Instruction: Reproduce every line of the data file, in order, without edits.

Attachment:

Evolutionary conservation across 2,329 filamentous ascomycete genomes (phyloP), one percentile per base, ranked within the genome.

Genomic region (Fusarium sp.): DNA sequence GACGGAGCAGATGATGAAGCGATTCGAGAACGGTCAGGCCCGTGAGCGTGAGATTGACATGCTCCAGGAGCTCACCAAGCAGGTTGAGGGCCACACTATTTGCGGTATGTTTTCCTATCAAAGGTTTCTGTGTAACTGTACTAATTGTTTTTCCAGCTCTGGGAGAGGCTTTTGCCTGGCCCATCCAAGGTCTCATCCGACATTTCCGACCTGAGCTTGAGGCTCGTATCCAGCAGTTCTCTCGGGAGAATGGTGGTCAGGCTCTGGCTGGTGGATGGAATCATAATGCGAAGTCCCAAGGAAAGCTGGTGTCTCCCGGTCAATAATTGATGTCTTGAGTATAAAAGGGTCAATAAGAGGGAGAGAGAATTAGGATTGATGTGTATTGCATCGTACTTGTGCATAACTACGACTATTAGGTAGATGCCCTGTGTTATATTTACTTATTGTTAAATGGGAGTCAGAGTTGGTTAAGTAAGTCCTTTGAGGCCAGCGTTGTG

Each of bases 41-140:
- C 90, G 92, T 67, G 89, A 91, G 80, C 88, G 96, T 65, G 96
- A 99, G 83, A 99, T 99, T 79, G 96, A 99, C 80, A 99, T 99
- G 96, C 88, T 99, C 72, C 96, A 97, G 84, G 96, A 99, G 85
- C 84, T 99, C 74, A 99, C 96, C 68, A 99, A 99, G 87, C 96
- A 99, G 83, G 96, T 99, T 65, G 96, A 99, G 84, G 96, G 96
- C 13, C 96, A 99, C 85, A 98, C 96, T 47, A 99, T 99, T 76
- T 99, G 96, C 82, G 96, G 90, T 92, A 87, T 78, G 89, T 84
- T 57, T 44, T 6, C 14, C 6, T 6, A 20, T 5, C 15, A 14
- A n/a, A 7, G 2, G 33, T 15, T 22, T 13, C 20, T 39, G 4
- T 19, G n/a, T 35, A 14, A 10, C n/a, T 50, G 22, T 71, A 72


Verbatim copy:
Evolutionary conservation across 2,329 filamentous ascomycete genomes (phyloP), one percentile per base, ranked within the genome.

Genomic region (Fusarium sp.): DNA sequence GACGGAGCAGATGATGAAGCGATTCGAGAACGGTCAGGCCCGTGAGCGTGAGATTGACATGCTCCAGGAGCTCACCAAGCAGGTTGAGGGCCACACTATTTGCGGTATGTTTTCCTATCAAAGGTTTCTGTGTAACTGTACTAATTGTTTTTCCAGCTCTGGGAGAGGCTTTTGCCTGGCCCATCCAAGGTCTCATCCGACATTTCCGACCTGAGCTTGAGGCTCGTATCCAGCAGTTCTCTCGGGAGAATGGTGGTCAGGCTCTGGCTGGTGGATGGAATCATAATGCGAAGTCCCAAGGAAAGCTGGTGTCTCCCGGTCAATAATTGATGTCTTGAGTATAAAAGGGTCAATAAGAGGGAGAGAGAATTAGGATTGATGTGTATTGCATCGTACTTGTGCATAACTACGACTATTAGGTAGATGCCCTGTGTTATATTTACTTATTGTTAAATGGGAGTCAGAGTTGGTTAAGTAAGTCCTTTGAGGCCAGCGTTGTG

Each of bases 41-140:
- C 90, G 92, T 67, G 89, A 91, G 80, C 88, G 96, T 65, G 96
- A 99, G 83, A 99, T 99, T 79, G 96, A 99, C 80, A 99, T 99
- G 96, C 88, T 99, C 72, C 96, A 97, G 84, G 96, A 99, G 85
- C 84, T 99, C 74, A 99, C 96, C 68, A 99, A 99, G 87, C 96
- A 99, G 83, G 96, T 99, T 65, G 96, A 99, G 84, G 96, G 96
- C 13, C 96, A 99, C 85, A 98, C 96, T 47, A 99, T 99, T 76
- T 99, G 96, C 82, G 96, G 90, T 92, A 87, T 78, G 89, T 84
- T 57, T 44, T 6, C 14, C 6, T 6, A 20, T 5, C 15, A 14
- A n/a, A 7, G 2, G 33, T 15, T 22, T 13, C 20, T 39, G 4
- T 19, G n/a, T 35, A 14, A 10, C n/a, T 50, G 22, T 71, A 72